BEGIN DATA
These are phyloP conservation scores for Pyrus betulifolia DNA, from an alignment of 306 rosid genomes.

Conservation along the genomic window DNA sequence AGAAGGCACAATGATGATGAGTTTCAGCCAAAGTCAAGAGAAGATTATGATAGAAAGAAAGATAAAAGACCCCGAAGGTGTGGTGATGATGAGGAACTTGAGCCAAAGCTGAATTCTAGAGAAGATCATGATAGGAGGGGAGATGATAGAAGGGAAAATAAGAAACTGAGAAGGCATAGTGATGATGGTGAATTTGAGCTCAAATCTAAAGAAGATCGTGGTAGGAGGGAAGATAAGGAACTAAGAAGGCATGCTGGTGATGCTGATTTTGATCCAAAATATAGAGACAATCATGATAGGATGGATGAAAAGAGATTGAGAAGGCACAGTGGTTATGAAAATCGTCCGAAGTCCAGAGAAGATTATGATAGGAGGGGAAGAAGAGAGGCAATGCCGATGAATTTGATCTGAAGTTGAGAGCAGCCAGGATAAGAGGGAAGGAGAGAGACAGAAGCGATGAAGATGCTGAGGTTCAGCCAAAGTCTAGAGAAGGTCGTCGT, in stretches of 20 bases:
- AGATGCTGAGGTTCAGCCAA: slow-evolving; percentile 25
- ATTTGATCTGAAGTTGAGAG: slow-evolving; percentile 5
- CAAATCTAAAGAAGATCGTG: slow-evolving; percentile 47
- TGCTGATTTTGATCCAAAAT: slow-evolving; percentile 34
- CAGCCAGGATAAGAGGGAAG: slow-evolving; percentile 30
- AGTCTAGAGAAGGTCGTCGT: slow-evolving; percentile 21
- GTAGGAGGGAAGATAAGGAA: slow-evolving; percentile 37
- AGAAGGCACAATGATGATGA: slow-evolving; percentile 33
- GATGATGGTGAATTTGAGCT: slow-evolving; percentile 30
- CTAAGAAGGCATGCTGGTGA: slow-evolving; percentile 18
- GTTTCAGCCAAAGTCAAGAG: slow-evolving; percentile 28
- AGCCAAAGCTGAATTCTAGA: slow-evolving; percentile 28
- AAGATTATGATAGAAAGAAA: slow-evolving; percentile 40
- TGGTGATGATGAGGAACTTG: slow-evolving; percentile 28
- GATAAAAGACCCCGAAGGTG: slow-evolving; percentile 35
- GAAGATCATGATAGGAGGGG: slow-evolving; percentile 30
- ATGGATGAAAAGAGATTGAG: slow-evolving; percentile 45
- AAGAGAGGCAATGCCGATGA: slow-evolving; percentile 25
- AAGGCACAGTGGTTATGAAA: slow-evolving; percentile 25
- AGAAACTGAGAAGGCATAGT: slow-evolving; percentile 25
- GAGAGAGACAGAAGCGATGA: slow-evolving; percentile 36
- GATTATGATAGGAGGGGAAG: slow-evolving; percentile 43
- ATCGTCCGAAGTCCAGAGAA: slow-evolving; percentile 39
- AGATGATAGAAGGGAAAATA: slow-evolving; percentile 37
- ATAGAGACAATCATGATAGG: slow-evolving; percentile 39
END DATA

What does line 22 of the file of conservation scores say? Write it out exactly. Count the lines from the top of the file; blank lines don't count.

- AGAAACTGAGAAGGCATAGT: slow-evolving; percentile 25